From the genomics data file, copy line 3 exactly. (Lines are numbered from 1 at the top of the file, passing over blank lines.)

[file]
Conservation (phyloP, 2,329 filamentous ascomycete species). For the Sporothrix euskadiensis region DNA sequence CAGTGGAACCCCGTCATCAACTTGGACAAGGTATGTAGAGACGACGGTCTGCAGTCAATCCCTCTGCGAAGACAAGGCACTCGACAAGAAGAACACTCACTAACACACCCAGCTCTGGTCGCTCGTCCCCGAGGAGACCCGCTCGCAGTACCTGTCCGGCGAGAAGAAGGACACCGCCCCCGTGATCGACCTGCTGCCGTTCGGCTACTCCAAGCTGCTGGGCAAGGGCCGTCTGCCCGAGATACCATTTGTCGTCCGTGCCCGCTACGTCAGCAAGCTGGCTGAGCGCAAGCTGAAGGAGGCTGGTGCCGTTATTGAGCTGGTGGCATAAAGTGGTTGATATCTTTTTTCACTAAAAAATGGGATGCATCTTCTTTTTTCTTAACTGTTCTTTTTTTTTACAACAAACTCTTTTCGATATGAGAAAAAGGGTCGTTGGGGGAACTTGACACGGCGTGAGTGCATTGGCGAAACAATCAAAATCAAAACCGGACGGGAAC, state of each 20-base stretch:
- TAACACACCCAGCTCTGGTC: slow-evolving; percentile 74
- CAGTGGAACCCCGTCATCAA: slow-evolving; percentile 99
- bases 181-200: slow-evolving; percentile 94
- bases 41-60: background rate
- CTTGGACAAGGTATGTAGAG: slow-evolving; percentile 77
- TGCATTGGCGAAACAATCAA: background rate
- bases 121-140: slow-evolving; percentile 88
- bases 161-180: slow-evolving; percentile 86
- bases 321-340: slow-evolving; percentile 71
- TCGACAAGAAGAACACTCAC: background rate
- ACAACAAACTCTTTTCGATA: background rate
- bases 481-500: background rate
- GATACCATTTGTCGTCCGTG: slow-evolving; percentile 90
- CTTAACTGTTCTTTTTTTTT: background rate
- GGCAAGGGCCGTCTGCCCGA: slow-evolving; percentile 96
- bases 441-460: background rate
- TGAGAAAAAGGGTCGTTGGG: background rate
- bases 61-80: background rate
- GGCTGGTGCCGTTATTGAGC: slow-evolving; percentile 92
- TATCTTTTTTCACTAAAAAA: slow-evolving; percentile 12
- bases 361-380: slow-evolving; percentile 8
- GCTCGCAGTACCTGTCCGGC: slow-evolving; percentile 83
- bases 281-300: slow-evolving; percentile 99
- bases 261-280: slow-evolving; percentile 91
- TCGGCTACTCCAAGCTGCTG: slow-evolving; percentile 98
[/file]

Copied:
- CAGTGGAACCCCGTCATCAA: slow-evolving; percentile 99